Since the Sarbanes-Oxley legislation first came into effect seven years ago, much has changed in the US corporate landscape. At first, the new laws appeared onerous—time consuming and perhaps just a little bit of overkill. Since then, the global financial crisis occurred—putting much greater focus on internal audit, control and corporate accountability.
That focus was pushed from within companies themselves, not just from regulators or legislators, which may be why companies are coming to appreciate the benefits of Sarbanes-Oxley—at least according to a survey by global risk and business consultants Protiviti. In fact, companies report that Sarbanes-Oxley does not go far enough in having companies assess and audit risk.
In the company’s fourth annual Sarbanes-Oxley survey, Protiviti found that the majority of respondents were now well into their Sarbanes-Oxley changes: most were beginning to reduce the amount of time spent on Sarbanes-Oxley compliance, and many reported seeing the benefits of rebalancing their audit activities since the law was put into effect.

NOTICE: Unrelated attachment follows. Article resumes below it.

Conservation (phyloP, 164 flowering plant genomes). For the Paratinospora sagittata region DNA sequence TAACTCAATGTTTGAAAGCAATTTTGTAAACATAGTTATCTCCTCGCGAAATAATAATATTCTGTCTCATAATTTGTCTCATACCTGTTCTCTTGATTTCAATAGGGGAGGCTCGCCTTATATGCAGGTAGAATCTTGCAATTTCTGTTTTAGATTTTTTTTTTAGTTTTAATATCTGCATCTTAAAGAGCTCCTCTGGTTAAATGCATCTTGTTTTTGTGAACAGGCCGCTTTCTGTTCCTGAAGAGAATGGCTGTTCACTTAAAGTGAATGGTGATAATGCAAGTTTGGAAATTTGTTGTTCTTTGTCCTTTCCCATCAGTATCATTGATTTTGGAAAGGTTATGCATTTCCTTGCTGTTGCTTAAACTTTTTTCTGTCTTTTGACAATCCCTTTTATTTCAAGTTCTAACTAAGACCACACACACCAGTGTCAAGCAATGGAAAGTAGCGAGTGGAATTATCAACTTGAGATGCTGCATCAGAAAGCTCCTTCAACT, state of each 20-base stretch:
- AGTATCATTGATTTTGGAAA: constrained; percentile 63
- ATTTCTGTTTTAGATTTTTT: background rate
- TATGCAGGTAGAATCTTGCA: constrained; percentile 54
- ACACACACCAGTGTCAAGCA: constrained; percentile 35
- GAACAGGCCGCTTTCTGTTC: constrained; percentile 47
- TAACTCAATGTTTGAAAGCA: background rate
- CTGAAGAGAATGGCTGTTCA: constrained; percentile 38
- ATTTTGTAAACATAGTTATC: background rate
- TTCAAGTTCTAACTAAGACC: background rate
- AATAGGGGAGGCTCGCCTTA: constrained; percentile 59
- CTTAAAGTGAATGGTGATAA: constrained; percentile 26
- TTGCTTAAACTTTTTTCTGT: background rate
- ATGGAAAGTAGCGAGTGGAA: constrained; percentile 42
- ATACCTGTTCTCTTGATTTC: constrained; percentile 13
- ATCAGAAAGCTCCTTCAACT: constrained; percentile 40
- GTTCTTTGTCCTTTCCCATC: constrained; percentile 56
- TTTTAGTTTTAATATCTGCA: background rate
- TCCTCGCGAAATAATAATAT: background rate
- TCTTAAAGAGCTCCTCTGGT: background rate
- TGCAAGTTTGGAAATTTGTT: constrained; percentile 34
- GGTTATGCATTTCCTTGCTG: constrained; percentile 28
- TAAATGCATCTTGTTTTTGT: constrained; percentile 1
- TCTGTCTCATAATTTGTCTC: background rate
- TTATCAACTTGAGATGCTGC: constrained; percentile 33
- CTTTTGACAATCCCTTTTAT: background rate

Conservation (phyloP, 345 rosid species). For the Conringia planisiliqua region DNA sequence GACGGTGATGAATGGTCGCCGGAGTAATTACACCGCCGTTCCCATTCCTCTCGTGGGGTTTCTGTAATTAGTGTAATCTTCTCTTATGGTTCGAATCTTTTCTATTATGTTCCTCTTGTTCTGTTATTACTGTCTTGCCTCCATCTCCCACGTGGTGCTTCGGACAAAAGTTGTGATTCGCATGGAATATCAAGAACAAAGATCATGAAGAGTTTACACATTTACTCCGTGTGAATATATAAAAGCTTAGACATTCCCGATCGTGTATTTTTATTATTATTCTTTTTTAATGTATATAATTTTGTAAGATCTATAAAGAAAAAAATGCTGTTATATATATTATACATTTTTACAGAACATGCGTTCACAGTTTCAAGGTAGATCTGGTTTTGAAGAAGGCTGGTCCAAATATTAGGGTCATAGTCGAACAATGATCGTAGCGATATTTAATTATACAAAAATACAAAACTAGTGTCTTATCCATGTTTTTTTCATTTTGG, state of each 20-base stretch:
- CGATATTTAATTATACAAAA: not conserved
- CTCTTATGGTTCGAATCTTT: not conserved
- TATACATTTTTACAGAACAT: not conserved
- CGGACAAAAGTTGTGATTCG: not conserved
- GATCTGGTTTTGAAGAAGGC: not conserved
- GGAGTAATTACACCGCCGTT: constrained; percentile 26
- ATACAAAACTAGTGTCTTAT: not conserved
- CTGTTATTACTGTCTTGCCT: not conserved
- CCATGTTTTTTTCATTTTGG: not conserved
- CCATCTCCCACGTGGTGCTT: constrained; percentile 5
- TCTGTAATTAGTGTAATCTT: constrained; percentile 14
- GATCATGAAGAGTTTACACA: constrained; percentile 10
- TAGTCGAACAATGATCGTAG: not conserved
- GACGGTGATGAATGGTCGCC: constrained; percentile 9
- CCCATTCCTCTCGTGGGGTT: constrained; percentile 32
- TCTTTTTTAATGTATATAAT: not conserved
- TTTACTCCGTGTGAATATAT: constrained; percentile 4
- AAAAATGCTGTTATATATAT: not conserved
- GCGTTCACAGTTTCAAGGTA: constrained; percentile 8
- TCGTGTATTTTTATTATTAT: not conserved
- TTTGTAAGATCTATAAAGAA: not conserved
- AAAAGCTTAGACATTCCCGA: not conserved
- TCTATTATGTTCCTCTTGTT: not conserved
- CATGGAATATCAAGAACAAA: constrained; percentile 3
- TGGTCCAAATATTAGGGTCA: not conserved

More than one third of respondents reported that their internal auditors were now more able to perform traditional audits, and 25 percent said that they were seeing more appropriate coverage of risk. Other benefits cited include increased objectivity by the internal audit department and increased effectiveness and efficiency of operations.
Two out of three companies that responded to the survey reported that they were implementing risk-based testing as part of the audit rebalancing efforts. In addition, companies are focusing on rescoping workloads of audit staff and increasing testing and reliance on monitoring controls.
Respondents also noted that Sarbanes-Oxley compliance was not their only area of focus for reducing risk. For example, companies are also once again looking at enterprise-wide risk assessment as a means of improving risk management and control, according to the survey. Almost half of respondents said enterprise risk assessment was a priority.
Survey respondent Larry Harrington, vice-president of Internal Audit at Raytheon, noted: “Without understanding risk, we can be auditing the wrong area at the wrong time. The bottom line is that businesses face far greater risks today than Sarbanes-Oxley and internal audit must not only rebalance but also retool to meet the current requirements. There is going to be a sea change in internal audit, and each of us has a choice—be ready, willing and able, or become obsolete.”